The housing crisis remains a stain on politicians of all colours. Last month, we didn’t test how big this crisis was – we simply visited open homes in affluent and not so well-off areas. In both, young people queued to see units, once grand homes and flash new townhouses. All they sought was a home of their own. But according to a 2013 stocktake, just under 65% of households owned their dwelling - the lowest rate of home ownership since1953. ‘Declining rates of home ownership have become a defining feature of New Zealand’s housing landscape since 1991’ said the report. 1991 was the year of the Mother of all Budgets…. Some mother.

 

 

The typewriter rebellion is here!

Now here’s something an old hack would never have dreamt could happen: A typewriter revolution – typewriters reverentially dusted off from their obsolete past, and ushered into a welcoming  present, wreathed with terms like  the  ‘typosphere.’

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Miscellany – Of words and oranges and lambs…

Feel like some wordplay  for the festive season?  Well try  these from the Washington Post  for a giggle.  The newspaper published a  contest for readers in which they were asked to supply alternative meanings for various words. These were some of the  winning entries:

Negligent, (adj.), describes a condition in which you absent-mindedly answer the door in your nightie

Lymph, (v.) to walk with a lisp.

Balderdash, (n.) a rapidly receding hairline.

Testicle (n)  a humorous question on an exam.

Oyster (n.) a person who sprinkles his conversation with Yiddish expressions.

Pokemon (n.) a Jamaican proctologist.

Circumvent (n.) the opening  in the front of boxer shorts.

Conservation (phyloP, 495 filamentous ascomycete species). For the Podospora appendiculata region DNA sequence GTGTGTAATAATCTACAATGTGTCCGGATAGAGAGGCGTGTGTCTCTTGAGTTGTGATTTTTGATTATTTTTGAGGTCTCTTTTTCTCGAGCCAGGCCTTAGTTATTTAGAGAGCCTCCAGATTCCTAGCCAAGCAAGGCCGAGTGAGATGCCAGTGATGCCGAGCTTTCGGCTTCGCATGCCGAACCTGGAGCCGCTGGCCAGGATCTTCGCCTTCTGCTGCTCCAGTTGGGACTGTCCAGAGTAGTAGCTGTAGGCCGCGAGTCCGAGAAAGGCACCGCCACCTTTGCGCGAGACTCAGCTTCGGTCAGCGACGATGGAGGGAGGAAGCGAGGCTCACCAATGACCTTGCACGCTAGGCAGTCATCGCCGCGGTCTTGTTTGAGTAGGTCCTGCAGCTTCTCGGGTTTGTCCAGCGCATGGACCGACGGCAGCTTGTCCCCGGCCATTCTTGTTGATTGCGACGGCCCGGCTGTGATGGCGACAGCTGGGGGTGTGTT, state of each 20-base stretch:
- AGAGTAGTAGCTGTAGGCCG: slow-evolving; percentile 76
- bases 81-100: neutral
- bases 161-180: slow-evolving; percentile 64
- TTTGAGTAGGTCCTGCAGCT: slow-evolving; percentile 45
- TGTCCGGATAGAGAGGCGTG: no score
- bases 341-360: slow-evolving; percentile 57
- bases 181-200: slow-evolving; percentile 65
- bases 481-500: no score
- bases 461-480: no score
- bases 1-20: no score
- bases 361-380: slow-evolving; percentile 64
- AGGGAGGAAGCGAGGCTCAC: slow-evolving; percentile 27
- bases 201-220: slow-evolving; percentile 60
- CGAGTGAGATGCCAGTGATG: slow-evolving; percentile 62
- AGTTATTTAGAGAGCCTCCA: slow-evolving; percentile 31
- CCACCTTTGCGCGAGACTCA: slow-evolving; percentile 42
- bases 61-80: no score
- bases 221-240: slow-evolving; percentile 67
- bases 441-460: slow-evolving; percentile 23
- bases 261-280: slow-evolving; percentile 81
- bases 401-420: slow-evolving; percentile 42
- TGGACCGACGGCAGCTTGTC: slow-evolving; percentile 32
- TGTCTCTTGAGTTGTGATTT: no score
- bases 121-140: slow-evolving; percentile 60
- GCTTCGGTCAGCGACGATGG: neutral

Willy-nilly (adj,) impotent.

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A sleepy lagoon, a tropical moon…

Absent-mindedly listening to ‘Radio NZ National’ some years ago, my attention was suddenly focused on the words of an elderly caller.

She was reminiscing with then afternoon host, Jim Mora, about her favourite music. Apparently, she’d grown-up in the King Country milling settlement, Rangataua, just south of Ohakune.

The woman remembered fondly a band that used to play the occasional Saturday night in the local hall in the late 30s. Two things stuck in her memory – the small woman who played the piano, and the large Maori man who played the drums. Apparently, the woman had a ‘great sense of rhythm’.

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Another day in Auckland…

Another day in Auckland and another tree falls. No, not just one but three – all native Puriri.

“Where will the wood pigeons go now?” an anguished neighbour asks as the chain saws roar and a wood chipper finishes the job, grinding once proud trees into garden fill.

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Shattered….

‘Christel is at shattering point’ the back-cover blurb says of Kirsten Warner’s The Sound of Breaking Glass. Shattering.

But I’m still feeling shattered.  And I’m already three days out from finishing the novel.

There’s a lot going on in this book.

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Partisanship on the rise…

Decades after the damage was done, it has finally become acceptable for economists to admit that neo-liberal economics is a politically manipulated means of ensuring that the rich and powerful become more rich and powerful. But with that madness in decline, another has sprung up.

This one is harder to define,  but  people are angry. Intolerance, and partisanship are on the rise. Hard-won laws of justice are threatened. I believe the New Zealand media’s response to US Supreme Court nominee Brett Kavanaugh, is our small contribution to a growing hysteria.

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Godzone – the way we want it?

 Media interests, particularly television, give us, or most of us, exactly what we want; the gossipy, exciting, human interest side of politics that requires no thinking. So much so that we tend to forget that Parliament exists to debate and determine the principles and policies that serve the public interest.

So I was pleased and pleasantly surprised when an editorial in the Otago Daily Times raised questions about policy: “What do we want our public health system to look like? Do we want it to be world class and free? Or a safety net with no-frills care for those unable to afford health insurance?” The answer to this question may not be as predictable as we think.

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